Once we established what we wouldn’t do for sponsors, we still had to think carefully about what we could offer them. There weren’t many indie film examples we could turn to. We weren’t cult filmmakers like David Lynch, Spike Jonze, or Wong Kar-wai. We had no guarantee of distribution or a film festival premiere – we didn’t even have a film yet.

But we did have footage – 300 hours of amazing dancing and stunning back stories that wouldn’t all fit into our feature-length film. We had plenty of “content” to lend to a willing partner. Going back to our initial YouTube clips, we also had a growing following and the potential to transcend a niche audience once we had a finished film. The creative goal for the feature was to show b-boy culture in the truest light possible, and through our characters, also make it a relatable story about identity and self-expression. It was a story we were passionate about, and it seemed like something a sponsor could get behind.

Doing our homework
Where to start? We connected to Samsung after much due diligence and research. We asked around for help and suggestions within the b-boy community, and we drew up lists of target companies. We found as much information as we could about each: decision makers, past projects, other forays into sponsorship, and what their mandates might be. Some companies supported the arts through non-profit arms, while others fielded proposals through their in-house marketing departments or ad agencies.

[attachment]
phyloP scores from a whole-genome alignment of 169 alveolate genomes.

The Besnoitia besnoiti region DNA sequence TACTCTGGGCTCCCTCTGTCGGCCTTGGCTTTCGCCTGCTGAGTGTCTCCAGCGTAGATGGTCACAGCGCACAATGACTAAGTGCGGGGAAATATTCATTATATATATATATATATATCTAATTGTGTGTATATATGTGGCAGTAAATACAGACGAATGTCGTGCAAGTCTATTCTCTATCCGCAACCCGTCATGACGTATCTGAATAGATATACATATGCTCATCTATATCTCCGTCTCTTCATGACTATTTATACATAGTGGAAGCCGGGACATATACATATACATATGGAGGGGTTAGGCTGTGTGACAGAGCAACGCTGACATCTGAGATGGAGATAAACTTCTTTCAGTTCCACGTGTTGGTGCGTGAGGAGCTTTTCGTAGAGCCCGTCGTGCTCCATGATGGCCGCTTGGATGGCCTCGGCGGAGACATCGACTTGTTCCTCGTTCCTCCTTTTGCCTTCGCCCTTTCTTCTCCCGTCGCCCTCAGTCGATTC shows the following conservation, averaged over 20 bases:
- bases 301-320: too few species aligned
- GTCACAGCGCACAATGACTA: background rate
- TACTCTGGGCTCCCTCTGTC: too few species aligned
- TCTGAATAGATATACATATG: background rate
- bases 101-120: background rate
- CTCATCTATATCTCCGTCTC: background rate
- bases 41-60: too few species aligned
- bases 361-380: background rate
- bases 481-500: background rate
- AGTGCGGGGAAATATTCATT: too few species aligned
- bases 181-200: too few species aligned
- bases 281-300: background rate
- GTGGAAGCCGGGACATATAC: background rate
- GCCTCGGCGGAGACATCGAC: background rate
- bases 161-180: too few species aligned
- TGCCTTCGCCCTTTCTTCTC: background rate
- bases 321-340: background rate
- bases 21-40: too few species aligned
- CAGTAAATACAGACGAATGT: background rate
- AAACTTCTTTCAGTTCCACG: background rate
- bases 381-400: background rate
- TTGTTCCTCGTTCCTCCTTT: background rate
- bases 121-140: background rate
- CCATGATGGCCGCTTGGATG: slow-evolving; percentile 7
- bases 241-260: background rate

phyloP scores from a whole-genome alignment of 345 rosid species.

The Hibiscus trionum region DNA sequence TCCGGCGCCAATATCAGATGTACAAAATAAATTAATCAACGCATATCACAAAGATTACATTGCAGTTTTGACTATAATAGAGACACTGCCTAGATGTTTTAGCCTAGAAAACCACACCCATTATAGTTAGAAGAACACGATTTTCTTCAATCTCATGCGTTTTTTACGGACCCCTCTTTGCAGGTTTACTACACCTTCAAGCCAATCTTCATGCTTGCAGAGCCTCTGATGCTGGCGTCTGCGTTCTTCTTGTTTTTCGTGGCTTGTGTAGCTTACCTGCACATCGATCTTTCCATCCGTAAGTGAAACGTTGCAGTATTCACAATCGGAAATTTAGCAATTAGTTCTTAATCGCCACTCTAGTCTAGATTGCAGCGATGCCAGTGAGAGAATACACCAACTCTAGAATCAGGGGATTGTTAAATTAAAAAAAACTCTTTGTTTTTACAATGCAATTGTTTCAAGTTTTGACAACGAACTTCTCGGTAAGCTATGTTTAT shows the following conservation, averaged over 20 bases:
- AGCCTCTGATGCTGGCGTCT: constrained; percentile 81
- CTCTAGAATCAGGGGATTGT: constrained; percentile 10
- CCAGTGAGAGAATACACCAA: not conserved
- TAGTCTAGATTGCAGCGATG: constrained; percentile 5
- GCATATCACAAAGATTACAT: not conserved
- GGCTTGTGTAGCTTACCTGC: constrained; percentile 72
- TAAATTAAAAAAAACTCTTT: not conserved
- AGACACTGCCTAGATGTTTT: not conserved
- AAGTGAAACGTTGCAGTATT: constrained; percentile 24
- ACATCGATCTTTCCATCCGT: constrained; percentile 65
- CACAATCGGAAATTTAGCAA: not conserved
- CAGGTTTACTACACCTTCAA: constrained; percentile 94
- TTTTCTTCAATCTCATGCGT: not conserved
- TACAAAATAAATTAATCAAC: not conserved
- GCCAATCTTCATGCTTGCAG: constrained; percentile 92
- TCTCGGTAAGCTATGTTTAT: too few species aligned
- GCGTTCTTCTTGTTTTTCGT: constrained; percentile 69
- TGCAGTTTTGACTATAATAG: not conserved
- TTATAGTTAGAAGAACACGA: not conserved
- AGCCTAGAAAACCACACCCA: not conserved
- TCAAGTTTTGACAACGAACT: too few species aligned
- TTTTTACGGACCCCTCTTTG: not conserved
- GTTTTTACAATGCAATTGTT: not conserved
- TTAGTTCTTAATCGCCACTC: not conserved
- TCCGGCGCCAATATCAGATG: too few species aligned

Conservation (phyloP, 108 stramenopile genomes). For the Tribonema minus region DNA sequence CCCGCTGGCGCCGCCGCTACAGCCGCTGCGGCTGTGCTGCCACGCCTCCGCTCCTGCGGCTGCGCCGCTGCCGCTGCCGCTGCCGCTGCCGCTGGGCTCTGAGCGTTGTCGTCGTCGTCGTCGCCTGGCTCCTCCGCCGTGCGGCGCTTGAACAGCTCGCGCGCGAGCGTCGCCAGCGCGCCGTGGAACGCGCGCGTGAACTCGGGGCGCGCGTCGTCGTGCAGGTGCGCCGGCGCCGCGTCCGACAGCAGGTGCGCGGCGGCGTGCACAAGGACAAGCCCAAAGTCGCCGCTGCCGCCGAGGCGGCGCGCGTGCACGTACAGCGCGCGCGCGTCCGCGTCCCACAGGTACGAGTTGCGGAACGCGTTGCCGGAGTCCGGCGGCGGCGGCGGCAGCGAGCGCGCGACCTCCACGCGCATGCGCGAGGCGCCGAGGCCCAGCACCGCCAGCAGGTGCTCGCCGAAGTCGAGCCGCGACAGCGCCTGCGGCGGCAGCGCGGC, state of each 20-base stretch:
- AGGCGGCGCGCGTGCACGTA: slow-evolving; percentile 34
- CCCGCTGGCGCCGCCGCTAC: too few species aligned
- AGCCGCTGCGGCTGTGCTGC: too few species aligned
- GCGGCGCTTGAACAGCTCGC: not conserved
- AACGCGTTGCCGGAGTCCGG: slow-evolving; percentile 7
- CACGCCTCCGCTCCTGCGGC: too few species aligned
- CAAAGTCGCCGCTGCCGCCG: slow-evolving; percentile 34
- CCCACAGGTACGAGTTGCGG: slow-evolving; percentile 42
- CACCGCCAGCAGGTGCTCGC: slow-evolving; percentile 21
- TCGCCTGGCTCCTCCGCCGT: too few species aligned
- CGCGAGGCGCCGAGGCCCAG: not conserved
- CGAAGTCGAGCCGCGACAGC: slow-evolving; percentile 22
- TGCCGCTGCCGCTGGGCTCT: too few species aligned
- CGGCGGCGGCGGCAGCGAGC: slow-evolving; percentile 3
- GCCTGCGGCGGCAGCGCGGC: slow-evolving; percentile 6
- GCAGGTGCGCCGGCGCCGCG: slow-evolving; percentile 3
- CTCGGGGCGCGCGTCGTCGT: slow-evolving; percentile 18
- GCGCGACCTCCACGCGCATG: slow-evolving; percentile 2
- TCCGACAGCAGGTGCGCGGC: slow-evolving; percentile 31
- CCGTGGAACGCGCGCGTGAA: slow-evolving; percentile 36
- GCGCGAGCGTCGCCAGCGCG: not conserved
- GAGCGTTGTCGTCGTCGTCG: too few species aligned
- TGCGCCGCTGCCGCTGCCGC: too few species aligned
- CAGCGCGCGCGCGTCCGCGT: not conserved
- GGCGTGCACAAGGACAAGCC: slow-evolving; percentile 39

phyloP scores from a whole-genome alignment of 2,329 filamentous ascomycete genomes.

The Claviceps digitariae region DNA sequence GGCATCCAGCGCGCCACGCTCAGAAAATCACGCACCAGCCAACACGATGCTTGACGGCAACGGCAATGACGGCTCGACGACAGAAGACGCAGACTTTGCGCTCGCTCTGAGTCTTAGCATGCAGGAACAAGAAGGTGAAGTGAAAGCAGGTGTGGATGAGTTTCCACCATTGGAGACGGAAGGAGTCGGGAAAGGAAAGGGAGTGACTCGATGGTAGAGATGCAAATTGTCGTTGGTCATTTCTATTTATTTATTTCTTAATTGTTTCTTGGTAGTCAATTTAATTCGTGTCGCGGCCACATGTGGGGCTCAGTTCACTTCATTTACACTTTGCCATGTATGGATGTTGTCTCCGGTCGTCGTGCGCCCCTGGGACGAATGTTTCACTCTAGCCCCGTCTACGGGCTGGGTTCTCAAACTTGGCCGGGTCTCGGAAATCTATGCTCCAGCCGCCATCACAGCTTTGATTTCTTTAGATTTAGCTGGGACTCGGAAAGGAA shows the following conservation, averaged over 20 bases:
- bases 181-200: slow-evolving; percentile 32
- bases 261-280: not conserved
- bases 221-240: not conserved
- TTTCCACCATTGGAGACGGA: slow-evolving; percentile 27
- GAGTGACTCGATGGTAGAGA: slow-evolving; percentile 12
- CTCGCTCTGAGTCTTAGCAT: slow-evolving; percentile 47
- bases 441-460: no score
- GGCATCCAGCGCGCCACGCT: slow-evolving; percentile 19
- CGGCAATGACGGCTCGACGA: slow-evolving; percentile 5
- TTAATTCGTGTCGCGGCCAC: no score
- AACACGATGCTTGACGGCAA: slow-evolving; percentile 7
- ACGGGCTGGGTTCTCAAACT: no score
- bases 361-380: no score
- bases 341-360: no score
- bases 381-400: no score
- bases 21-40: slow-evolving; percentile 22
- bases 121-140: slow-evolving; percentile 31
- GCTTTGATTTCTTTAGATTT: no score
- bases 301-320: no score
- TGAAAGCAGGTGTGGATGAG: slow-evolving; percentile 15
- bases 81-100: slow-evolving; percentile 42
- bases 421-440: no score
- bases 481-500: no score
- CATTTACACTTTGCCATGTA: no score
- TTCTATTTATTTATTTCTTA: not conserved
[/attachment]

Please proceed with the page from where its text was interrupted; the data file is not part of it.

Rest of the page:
Samsung seemed our best match as an electronics company. They had empty hardware; we had content to fill it. I built a sponsorship proposal tailored to them around this idea. We promised to give them a series of five trailers as exclusive content – for embedding into new Samsung cell phones, mp3 players, and other portable media devices, and in retail displays and product road shows. The videos wouldn’t be commercials for Samsung product; they would strictly promote the film – and identify Samsung as our supporter. And for this, they were willing to put substantial money towards us finishing our movie, a mid-six-figure sum that meant all the difference for us, and was less than the cost of a traditional 30-second ad for them.

Tomorrow, Amy concludes with some thoughts on "Taking The Long View" of brand sponsorship of indie film.

For more on this subject check out: "Can Brands & Indie Films Collaborate Without Sacrificing Integrity Or Goals?"

Amy Lo is a 2010-2011 Sundance Institute Creative Producing Fellow. Through her production banner Mental Pictures , she develops and produces feature films, documentaries, and new media, focusing on director-driven original stories. She can also be found on twitter @amy_lo .